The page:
To learn more about these and other tax strategies related to wealth management, please call the office and speak to a tax professional who can assist you.

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Lending Money to a Friend? It Pays To Plan Ahead

Lending money to a cash-strapped friend or family member is a noble and generous offer that just might make a difference. But before you hand over the cash, you need to plan ahead to avoid tax complications for yourself down the road.

Take a look at this example: Let's say you decide to loan $15,000 to your daughter who's been out of work for over a year and is having difficulty keeping up with the mortgage payments on her condo. While you may be tempted to charge an interest rate of zero percent, you should resist the temptation.

Here's why:

When you make an interest-free loan to someone, you will be subject to "below-market interest rules." IRS rules state that you need to calculate imaginary interest payments from the borrower. These imaginary interest payments are then payable to you, and you will need to pay taxes on these interest payments when you file a tax return. To complicate matters further, if the imaginary interest payments exceed $16,000 for the year, there may be adverse gift and estate tax consequences.

Exception: The IRS lets you ignore the rules for small loans ($10,000 or less), as long as the aggregate loan amounts to a single borrower are less than $10,000, and the borrower doesn't use the loan proceeds to buy or carry income-producing assets.

As was mentioned above, if you don't charge any interest, or charge interest that is below market rate (more on this below), then the IRS might consider your loan a gift, especially if there is no formal documentation (i.e. written agreement with payment schedule), and you go to make a nonbusiness bad debt deduction if the borrower defaults on the loan or the IRS decides to audit you and decides your loan is really a gift.

Formal documentation generally refers to a written promissory note that includes the interest rate, a repayment schedule showing dates and amounts for all principal and interest, and security or collateral for the loan, such as a residence (see below). Make sure that all parties sign the note so that it's legally binding.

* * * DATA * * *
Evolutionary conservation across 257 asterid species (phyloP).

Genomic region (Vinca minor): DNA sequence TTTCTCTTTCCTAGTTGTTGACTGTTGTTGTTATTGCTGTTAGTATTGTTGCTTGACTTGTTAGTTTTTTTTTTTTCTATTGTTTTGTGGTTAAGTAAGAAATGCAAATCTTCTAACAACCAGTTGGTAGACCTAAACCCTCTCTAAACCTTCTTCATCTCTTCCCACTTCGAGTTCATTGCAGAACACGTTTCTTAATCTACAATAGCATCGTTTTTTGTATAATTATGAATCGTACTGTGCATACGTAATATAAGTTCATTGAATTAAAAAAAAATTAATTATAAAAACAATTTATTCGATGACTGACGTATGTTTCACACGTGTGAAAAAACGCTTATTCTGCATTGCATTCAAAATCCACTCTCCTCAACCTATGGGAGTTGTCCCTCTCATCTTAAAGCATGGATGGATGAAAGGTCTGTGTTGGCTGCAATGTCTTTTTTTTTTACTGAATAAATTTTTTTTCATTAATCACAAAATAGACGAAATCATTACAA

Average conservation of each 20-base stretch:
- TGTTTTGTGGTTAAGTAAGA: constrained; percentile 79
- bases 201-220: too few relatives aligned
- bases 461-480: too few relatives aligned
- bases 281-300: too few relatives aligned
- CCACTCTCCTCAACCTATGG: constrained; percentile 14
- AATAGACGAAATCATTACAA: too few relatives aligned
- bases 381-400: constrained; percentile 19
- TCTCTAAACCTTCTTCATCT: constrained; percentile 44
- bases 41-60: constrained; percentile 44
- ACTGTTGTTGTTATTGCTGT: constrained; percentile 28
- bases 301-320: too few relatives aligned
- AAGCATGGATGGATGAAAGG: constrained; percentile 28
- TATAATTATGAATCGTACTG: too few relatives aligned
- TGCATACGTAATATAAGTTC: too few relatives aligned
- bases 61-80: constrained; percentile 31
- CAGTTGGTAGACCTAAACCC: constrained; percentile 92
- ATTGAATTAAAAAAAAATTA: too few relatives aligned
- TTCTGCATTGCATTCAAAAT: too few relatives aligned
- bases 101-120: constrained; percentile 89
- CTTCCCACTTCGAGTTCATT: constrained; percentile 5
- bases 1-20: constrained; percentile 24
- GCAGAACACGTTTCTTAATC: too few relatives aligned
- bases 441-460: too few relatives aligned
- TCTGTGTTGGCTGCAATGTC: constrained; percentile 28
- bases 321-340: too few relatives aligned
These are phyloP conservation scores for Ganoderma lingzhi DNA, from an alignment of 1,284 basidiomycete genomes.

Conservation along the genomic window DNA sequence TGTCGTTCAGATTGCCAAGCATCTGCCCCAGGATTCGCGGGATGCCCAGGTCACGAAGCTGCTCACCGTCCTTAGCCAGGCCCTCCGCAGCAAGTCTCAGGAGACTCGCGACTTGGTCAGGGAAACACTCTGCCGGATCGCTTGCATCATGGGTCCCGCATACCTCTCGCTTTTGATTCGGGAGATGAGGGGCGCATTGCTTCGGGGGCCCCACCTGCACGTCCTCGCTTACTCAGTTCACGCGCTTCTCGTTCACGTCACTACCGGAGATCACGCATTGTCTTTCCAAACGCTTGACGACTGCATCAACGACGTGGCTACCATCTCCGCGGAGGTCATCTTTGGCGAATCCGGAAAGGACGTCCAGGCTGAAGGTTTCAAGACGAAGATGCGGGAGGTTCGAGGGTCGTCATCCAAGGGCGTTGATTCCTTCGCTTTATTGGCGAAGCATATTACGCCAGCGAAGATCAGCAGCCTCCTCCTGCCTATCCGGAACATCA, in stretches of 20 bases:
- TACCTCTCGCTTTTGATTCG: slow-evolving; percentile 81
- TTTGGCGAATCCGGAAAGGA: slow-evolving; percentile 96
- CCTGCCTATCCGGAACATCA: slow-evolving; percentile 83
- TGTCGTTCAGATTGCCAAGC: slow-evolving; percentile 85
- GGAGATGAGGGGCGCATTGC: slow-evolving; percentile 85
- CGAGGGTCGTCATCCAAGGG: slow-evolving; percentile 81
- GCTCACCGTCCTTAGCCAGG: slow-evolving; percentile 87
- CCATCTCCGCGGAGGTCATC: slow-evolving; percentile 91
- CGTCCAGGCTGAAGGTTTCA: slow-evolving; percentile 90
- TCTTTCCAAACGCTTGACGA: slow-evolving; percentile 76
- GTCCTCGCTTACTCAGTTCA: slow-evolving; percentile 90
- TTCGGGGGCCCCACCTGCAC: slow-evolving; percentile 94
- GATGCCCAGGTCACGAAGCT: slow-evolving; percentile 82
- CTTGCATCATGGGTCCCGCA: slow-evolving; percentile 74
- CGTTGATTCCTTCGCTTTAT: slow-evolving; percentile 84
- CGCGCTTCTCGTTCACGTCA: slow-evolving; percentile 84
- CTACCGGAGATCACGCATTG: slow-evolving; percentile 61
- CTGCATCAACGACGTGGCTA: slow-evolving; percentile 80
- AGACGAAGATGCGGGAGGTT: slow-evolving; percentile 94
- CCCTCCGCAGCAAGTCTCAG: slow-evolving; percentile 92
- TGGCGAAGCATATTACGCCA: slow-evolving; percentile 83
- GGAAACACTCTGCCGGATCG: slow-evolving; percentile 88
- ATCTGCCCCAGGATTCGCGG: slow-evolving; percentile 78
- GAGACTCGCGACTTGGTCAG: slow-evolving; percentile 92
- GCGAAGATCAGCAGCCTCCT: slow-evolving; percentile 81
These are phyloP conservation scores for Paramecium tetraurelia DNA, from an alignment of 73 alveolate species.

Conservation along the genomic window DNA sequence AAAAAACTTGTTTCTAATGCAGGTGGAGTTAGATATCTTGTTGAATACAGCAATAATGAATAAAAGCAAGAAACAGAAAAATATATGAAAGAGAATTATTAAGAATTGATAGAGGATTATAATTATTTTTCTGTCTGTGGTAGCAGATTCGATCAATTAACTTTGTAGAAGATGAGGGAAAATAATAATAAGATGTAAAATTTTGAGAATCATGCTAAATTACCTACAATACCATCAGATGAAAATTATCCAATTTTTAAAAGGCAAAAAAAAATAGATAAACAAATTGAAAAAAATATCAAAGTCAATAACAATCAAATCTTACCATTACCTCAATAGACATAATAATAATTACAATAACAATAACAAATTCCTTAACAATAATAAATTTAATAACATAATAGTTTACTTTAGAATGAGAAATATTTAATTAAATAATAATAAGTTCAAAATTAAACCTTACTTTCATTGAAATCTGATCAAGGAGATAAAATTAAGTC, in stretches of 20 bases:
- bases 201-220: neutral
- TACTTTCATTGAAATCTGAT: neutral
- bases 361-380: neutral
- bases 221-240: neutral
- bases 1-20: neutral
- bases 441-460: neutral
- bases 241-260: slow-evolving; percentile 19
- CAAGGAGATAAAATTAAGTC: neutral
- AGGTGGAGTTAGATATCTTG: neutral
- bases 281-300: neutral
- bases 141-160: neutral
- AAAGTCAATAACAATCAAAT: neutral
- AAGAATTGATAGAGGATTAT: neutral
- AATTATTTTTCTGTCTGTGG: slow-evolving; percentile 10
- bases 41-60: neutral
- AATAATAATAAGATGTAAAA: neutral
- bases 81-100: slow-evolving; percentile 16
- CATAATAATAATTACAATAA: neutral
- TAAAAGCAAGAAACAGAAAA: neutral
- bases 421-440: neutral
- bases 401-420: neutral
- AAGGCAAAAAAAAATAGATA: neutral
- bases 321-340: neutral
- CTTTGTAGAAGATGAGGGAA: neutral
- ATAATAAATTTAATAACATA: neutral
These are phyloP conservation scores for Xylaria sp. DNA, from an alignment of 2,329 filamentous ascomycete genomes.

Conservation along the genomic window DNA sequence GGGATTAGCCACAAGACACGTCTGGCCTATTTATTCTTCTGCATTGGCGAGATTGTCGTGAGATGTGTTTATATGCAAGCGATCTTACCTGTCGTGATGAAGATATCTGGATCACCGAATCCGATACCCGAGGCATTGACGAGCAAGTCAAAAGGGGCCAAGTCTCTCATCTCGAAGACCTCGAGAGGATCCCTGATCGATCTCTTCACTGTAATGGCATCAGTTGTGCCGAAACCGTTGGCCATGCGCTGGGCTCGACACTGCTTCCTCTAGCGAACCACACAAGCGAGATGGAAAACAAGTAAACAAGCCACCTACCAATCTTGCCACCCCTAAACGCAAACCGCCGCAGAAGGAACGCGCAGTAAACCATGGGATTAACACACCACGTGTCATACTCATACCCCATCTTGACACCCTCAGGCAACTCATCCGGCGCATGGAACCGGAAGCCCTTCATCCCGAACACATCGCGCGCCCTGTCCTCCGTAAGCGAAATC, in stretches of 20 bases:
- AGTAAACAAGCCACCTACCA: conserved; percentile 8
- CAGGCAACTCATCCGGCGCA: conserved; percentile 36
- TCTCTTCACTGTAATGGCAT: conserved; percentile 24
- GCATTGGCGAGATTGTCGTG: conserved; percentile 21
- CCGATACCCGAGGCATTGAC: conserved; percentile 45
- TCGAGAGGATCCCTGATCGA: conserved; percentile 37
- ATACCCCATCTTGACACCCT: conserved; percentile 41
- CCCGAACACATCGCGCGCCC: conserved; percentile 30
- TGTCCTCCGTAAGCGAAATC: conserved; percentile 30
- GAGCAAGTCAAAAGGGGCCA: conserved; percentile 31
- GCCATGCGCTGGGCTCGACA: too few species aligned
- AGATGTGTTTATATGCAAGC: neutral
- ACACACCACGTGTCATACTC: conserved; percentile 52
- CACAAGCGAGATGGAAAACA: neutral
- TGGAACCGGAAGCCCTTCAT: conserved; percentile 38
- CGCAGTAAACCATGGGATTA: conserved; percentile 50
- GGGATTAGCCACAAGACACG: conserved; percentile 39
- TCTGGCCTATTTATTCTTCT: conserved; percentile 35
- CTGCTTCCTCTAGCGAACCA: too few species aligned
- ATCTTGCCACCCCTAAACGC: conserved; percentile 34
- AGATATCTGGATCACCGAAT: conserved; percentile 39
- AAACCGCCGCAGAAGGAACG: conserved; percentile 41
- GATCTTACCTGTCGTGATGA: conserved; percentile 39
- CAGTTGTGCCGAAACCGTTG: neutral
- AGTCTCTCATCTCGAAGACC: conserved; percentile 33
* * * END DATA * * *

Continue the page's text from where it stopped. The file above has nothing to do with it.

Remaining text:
As long as you charge an interest rate that is at least equal to the applicable federal rate (AFR) approved by the Internal Revenue Service, you can avoid tax complications and unfavorable tax consequences.

AFRs for term loans that is, loans with a defined repayment schedule, are updated monthly by the IRS and published in the IRS Bulletin. AFRs are based on the bond market, which changes frequently. For term loans, use the AFR published in the same month that you make the loan. The AFR is a fixed rate for the duration of the loan.

Any interest income that you make from the term loan is included on your Form 1040. In general, the borrower, who in this example is your daughter, cannot deduct interest paid, but there is one exception: if the loan is secured by her home, then the interest can be deducted as qualified residence interest--as long as the promissory note for the loan was secured by the residence.

If you have any questions about the tax implications of loaning a friend or family member money, don't hesitate to call.

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Business-related Travel Deductions

Business travel deductions are available when employees travel away from their tax home or principal place of work for business reasons. With inflation on the rise, business travel is more costly than ever. Hotel bills, airfare or train tickets, cab fares, and public transportation can all add up fast.

The good news is that business travelers may be able to off-set some of those costs by claiming business travel deductions when they file their taxes. Let's take a look at a few details that every business traveler should know about:

  1. The travel period must be substantially longer than an ordinary day's work and a need for sleep or rest to meet the demands of the work while away.
  2. Travel expenses must be ordinary and necessary. They can't be lavish, extravagant, or for personal purposes.
  3. Employers can deduct travel expenses (see below) paid or incurred during a temporary work assignment if the assignment length does not exceed one year.